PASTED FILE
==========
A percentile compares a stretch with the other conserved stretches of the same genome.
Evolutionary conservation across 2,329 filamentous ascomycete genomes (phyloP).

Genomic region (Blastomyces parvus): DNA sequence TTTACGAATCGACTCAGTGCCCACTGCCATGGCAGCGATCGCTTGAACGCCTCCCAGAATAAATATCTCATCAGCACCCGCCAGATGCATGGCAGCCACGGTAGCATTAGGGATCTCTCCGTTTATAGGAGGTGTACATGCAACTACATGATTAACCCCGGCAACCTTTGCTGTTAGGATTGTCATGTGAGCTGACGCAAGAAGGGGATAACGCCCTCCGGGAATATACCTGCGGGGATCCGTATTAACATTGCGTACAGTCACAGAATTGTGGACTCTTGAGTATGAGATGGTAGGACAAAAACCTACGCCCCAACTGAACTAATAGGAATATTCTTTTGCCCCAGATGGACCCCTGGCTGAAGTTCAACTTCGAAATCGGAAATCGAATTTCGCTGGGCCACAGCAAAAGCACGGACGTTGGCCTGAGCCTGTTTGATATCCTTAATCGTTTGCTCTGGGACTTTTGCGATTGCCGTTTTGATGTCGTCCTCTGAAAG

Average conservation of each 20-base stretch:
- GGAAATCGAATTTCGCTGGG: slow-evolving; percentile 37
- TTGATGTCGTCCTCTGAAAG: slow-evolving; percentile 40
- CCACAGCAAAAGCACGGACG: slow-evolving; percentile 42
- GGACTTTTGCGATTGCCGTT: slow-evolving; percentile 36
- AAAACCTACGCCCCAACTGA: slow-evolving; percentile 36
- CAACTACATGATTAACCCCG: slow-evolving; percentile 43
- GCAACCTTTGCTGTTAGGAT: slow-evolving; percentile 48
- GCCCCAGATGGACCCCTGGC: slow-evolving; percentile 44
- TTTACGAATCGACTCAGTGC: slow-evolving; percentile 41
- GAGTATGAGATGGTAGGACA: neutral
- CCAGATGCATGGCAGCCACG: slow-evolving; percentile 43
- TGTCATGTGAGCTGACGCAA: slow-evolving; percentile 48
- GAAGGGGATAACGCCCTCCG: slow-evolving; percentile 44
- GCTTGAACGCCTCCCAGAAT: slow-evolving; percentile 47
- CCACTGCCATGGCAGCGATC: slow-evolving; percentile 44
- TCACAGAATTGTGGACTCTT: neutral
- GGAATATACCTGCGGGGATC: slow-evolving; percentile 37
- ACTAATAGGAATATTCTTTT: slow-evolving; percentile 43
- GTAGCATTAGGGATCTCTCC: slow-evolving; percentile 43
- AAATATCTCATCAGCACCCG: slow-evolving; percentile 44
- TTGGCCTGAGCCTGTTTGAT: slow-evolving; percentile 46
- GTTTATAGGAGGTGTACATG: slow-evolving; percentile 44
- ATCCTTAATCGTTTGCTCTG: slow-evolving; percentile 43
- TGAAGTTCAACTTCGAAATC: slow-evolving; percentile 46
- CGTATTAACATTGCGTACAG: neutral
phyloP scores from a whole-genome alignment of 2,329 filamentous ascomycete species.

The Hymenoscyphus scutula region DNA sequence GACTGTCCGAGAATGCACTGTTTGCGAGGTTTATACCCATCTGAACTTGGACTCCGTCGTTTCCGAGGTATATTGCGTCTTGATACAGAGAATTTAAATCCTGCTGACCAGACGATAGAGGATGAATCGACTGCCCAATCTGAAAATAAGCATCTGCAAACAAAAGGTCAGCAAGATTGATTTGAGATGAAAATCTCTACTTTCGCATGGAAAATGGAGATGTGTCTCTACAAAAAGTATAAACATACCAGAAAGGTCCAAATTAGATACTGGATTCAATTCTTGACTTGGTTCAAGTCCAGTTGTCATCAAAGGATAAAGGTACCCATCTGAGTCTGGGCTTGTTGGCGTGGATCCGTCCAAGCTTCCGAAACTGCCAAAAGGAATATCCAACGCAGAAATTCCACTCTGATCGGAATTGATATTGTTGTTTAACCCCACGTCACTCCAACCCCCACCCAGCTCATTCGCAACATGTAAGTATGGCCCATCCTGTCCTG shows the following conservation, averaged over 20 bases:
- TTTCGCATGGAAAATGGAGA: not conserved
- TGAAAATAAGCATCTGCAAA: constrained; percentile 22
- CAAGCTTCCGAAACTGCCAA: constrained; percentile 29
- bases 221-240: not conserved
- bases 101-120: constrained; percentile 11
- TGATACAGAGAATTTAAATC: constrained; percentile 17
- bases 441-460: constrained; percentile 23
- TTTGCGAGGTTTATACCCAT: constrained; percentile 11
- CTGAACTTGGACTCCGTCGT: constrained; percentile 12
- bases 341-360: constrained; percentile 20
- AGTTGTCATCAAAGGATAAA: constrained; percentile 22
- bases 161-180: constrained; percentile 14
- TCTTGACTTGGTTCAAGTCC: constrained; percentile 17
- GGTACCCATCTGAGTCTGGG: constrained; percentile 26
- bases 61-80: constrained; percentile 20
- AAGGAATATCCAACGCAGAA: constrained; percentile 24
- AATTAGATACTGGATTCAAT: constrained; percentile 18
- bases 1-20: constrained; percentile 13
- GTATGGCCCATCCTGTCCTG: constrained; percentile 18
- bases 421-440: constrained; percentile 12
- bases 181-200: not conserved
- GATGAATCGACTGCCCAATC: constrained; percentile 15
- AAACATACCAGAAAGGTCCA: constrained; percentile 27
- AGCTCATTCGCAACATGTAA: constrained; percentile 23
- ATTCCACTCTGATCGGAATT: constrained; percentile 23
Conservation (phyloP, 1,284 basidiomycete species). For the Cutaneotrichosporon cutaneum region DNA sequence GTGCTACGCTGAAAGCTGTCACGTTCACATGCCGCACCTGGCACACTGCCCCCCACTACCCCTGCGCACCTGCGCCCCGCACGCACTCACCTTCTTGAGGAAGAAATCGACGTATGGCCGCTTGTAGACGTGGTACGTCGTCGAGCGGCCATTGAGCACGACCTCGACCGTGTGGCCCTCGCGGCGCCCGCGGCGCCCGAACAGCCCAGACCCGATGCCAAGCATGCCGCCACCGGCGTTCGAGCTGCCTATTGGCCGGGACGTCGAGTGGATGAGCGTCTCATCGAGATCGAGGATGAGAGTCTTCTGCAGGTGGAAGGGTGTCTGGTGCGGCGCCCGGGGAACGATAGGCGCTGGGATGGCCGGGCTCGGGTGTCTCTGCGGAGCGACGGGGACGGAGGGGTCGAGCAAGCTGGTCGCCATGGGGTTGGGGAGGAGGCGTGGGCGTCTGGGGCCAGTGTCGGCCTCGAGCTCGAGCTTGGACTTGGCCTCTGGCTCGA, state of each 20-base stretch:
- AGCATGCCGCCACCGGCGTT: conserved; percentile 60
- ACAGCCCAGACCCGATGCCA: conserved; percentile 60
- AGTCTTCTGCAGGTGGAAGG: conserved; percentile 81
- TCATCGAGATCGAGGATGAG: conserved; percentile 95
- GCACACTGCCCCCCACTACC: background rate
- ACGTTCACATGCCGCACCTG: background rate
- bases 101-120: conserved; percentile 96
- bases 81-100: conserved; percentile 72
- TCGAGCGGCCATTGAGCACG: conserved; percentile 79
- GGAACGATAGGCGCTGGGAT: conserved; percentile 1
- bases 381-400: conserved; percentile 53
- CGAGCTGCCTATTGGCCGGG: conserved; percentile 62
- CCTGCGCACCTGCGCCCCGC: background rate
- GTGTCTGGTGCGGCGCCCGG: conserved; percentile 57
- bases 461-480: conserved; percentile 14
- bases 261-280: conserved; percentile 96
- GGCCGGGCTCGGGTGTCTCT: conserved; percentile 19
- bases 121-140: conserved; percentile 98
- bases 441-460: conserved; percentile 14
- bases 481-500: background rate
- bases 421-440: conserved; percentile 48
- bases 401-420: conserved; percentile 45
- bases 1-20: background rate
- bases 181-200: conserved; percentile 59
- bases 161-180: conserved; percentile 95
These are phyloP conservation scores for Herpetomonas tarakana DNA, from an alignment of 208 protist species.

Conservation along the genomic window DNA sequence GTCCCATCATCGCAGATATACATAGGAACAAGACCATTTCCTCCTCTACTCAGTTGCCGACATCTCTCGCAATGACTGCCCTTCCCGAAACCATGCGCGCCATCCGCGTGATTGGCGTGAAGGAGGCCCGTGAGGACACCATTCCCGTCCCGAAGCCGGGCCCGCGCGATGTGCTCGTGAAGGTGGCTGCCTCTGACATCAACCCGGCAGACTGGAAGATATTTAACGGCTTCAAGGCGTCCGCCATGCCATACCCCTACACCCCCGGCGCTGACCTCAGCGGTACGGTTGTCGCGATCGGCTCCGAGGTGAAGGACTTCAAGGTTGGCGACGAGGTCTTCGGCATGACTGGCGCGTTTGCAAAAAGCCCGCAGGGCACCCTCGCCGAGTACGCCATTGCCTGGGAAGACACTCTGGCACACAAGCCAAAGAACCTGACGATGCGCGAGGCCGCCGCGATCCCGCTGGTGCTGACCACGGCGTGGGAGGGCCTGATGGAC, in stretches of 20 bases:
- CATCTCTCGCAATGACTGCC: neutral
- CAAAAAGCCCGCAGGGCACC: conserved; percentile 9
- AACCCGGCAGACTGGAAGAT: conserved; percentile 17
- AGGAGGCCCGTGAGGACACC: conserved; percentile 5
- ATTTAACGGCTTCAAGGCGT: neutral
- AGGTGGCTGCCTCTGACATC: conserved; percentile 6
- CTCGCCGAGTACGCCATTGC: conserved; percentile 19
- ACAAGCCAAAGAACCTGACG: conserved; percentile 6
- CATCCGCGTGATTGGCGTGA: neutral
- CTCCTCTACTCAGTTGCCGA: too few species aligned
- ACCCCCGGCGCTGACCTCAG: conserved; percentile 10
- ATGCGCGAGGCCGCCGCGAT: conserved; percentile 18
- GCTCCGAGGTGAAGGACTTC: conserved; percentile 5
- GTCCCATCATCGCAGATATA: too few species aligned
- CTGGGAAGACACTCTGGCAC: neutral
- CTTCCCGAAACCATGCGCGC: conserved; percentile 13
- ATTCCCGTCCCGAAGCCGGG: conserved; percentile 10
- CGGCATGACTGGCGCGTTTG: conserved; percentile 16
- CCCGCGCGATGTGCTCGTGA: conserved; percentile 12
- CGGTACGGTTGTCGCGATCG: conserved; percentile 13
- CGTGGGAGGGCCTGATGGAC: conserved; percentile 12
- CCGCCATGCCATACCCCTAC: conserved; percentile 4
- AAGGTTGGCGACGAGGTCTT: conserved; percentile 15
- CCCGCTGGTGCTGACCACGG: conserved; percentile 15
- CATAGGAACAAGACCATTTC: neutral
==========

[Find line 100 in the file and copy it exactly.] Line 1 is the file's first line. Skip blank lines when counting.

- CTTCCCGAAACCATGCGCGC: conserved; percentile 13